Nvidia has unveiled its latest graphics animation enhancement in the shape of Position Based Fluids (PBF), a new realistic fluid simulation tool.
PBF builds on the long standing fluid calculation method know as Smooth Particle Hydrodynamics (SPH) and simplifies it to the point it can be used for real-time animation.
The challenge with existing implementations of the method is that to get sufficient realism requires enforcing incompressibility, and to do this requires having to either calculate at a high frequency (many moments in time) or high particle count, both of which are highly computationally intensive.
"SPH is sensitive to density fluctuations from neighborhood [sic] deficiencies, and enforcing incompressibility is costly due to the unstructured nature of the model...SPH algorithms
often become unstable if particles do not have enough neighbors for accurate density estimate"
"The typical solution is to try to avoid these situations by taking sufficiently small time steps, or by using sufficiently many particles, at the cost of increased computation"
The new Nvidia method, developed by Miles Macklin and Matthias Müller-Fischer, seeks to reduce the computational cost by "formulating and solving a set of positional constraints that enforce constant density". This method "allows similar incompressibility and convergence to modern smoothed particle hydro-dynamic (SPH) solvers, but inherits the stability of the geometric, position based dynamics method, allowing large time steps suitable for real-time applications. " In other words, it allows for a similar effect but using fewer particles and fewer time slices.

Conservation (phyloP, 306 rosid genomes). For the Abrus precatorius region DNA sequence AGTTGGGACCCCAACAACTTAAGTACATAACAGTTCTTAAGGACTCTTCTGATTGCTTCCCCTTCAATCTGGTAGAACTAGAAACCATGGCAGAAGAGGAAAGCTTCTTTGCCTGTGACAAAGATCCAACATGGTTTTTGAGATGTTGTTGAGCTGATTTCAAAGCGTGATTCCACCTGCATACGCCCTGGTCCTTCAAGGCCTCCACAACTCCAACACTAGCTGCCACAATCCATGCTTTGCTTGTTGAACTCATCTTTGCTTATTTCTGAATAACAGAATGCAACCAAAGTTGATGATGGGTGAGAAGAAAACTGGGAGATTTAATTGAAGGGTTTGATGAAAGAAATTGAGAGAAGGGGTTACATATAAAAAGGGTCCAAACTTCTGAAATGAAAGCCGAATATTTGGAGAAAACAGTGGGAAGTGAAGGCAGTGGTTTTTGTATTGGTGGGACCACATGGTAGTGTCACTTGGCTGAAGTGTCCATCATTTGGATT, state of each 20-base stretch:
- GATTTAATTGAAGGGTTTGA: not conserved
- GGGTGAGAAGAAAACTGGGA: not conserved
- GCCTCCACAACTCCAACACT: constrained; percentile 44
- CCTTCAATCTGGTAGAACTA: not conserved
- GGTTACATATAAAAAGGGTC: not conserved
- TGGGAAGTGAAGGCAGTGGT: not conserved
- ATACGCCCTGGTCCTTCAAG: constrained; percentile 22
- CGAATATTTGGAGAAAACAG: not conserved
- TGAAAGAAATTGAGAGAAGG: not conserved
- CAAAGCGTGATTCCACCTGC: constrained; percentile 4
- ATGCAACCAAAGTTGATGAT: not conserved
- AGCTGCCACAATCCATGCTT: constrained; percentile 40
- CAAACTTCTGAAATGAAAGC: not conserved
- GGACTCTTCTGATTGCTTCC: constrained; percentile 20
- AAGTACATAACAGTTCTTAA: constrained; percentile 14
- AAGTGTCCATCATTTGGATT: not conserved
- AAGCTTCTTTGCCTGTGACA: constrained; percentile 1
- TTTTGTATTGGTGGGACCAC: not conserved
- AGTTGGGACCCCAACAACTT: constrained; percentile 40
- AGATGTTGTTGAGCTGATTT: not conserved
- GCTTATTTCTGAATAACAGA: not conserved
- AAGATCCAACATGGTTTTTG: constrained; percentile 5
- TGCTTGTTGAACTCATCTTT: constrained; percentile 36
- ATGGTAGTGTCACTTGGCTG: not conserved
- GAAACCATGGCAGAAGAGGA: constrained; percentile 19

The PhysX paper on Position Based Fluids
has been accepted for presentation at SIGGRAPH (Special Interest Group on GRAPHics and Interactive Techniques) 2013.
Furthermore, Miles Macklin has confirmed that since the SIGGRAPH presentation publication he has continued refined the rendering quality and has added “features like spray and foam”.
Video of the original SIGGRAPH submission and the refined version can be seen below.
PBF follows closely on from Nvidia publishing two other real-world animation enhancements, in the shape of Faceworks
and Waveworks. Aimed at reducing the computational cost of accurately depicting facial animations and ocean waves, the two methods can, along with PBF, run in real-time on a single GTX 680.
How long it will be before we see games implementing any of Faceworks, PBF or Waveworks is not yet known but we certainly can't wait until they do.